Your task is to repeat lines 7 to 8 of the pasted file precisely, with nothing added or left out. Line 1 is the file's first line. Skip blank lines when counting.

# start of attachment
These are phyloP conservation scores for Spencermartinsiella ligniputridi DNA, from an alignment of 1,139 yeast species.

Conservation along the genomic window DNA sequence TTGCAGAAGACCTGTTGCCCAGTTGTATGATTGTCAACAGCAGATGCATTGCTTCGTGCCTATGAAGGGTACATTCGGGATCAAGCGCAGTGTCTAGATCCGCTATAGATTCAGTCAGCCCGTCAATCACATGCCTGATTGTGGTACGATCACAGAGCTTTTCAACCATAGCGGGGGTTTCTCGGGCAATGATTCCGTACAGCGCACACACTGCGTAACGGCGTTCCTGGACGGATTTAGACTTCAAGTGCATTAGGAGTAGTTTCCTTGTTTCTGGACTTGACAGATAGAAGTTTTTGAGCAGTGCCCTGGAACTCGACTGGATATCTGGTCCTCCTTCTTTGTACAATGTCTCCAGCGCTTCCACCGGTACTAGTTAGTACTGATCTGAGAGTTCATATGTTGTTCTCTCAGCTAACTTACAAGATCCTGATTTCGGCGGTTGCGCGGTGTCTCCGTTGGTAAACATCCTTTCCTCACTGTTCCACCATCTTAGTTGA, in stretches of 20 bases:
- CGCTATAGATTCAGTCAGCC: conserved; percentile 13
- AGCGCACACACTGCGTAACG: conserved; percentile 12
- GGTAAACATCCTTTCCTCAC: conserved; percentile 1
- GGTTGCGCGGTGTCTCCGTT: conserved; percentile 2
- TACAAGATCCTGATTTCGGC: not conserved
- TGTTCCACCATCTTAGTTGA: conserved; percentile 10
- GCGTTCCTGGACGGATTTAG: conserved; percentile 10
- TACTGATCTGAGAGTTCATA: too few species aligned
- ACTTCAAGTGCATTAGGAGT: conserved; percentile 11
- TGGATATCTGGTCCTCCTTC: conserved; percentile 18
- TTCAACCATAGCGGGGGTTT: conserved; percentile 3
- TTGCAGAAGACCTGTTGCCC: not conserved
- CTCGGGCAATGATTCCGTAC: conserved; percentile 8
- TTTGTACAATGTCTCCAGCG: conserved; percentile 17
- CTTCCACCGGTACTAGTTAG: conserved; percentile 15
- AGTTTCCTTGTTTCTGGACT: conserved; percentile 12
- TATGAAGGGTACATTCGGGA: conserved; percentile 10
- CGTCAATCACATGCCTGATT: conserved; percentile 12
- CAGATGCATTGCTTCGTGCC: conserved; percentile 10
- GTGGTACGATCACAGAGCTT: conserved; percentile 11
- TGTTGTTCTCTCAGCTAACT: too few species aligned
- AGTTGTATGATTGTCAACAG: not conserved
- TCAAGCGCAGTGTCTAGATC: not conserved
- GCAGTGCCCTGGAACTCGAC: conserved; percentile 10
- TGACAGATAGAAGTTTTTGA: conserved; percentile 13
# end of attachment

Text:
- TACAAGATCCTGATTTCGGC: not conserved
- TGTTCCACCATCTTAGTTGA: conserved; percentile 10